The Relationship Between Macbeth and Lady Macbeth

Topics: Macbeth, Audience, Love Pages: 5 (1859 words) Published: June 8, 2006
The Relationship between Macbeth and Lady Macbeth

Throughout the play of "Macbeth" written by William Shakespeare there is an on-going relationship between Macbeth and Lady Macbeth. This relationship is one of the functions of the play that creates most of the actions, reactions, moods, feelings and attitudes.

Macbeth's relationship with his wife was not always great. This is shown in one of there conversations;

MACBETH: "We will proceed no further in this business: He hath honour'd me of late; and I have bought Golden opinions from all sorts of people, Which would be worn now in their newest gloss, Not cast aside so soon."(Macbeth,I,vii, )

LADY MACBETH. "Was the hope drunk Wherein you dress'd yourself? hath it slept since? And wakes it now, to look so green and pale At what it did so freely? From this time Such I account thy love. Art thou afeard To be the same in thine own act and valor As thou art in desire? Wouldst thou have that Which thou esteem'st the ornament of life, And live a coward in thine own esteem; Letting "I dare not" wait upon "I would," Like the poor cat i' the adage?"(Macbeth,I,vii, ) In these two quotes we see that there is a disagreement that continues through the entire scene. Macbeth decides that he does not want to murder Duncan and that is final and that the discussion is over. Lady Macbeth on the other hand feels that Macbeth is being a coward and that he should think about what he is doing before he makes up his mind. Slowly throughout the scene Lady Macbeth convinces Macbeth that he should kill Duncan and he finally agrees. This goes to show that the relationship produces a sense of trust and openness. This is due to the fact that Macbeth listens to his wife and finally takes what she has to say into thought and carries through with it. The function of this is to create a sense of hostility amongst the audience. Everyone can't believe that Lady Macbeth is encouraging her husband to kill someone and it really makes them uncomfortable and shifts there mood of love towards Lady Macbeth to hate. This mood of the audience is highened in Act 2 Scene 2 when once again Macbeth has decided that he is going to stop what he is doing although he had already killed Duncan; MACBETH. "I'll go no more: I am afraid to think what I have done; Look on't again I dare not." (Macbeth,II,ii, )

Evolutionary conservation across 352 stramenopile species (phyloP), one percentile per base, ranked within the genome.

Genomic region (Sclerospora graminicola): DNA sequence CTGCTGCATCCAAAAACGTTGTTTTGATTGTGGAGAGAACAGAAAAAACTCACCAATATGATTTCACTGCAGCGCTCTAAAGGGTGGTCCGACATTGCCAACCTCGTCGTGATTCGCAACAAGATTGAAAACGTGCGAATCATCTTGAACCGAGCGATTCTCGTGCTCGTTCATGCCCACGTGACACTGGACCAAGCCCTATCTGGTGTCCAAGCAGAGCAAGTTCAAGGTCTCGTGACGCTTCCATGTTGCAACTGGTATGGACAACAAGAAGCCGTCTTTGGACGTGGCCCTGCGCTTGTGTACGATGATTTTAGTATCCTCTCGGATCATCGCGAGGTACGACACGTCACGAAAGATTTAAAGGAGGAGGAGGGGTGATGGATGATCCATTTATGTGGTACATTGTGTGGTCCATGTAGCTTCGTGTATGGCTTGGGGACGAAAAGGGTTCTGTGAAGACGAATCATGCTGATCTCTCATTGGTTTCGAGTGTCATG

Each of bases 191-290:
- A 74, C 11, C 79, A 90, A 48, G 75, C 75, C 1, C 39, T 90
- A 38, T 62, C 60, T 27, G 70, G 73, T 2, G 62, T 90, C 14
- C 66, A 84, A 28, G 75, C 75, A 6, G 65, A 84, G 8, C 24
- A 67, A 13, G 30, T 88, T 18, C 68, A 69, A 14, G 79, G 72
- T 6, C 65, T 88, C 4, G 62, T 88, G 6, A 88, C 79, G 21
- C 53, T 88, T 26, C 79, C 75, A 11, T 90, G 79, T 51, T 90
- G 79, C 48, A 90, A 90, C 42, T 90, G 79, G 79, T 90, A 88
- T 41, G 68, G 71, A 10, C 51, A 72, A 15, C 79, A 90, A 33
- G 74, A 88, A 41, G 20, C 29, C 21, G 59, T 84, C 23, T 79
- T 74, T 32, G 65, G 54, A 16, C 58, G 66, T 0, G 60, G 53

LADY MACBETH. Infirm of purpose! Give me the daggers: the sleeping and the dead Are but as pictures: 'tis the eye of childhood That fears a painted devil. If he do bleed, I'll gild the faces of the grooms withal, For it must seem their guilt. (Macbeth,II,ii, )

This shows that Macbeth once again was filled with guilt but again his wife contradicted him and lead him down the path of evil. This is the example of the relationship at opposite ends. Macbeth wanting to do the greater good and Lady Macbeth wanting to do the most evil. Evil provails and it shows a sense of death and darkness through the couple.

Macbeth and Lady Macbeth are also on the same page at some points in the play. This is portrayed in Act III Scene iv when Macbeth and Lady Macbeth are talking about the feast that is about to take place in the castle;

MACBETH. "Ourself will mingle with society, And play the humble host. Our hostess keeps her state; but, in best time, We will require her welcome."(Macbeth, III,iv, )

LADY MACBETH. "Pronounce it for me, sir, to all our friends; For my heart speaks they are welcome." (Macbeth,III,iv, )

The joy of happiness has spread amongst Macbeth and Lady Macbeth after Macbeth has become king and once again they have been free of guilt and full of love. They talk of having their guests to the feast and the mingling that will take place with there society of Scotland. This shows that the relationship has taking a turn to the best but at the same time to the worst. Both, Macbeth and Lady Macbeth, have cleared themselves of guilt from the killing of Duncan and have portrayed that they are pure...
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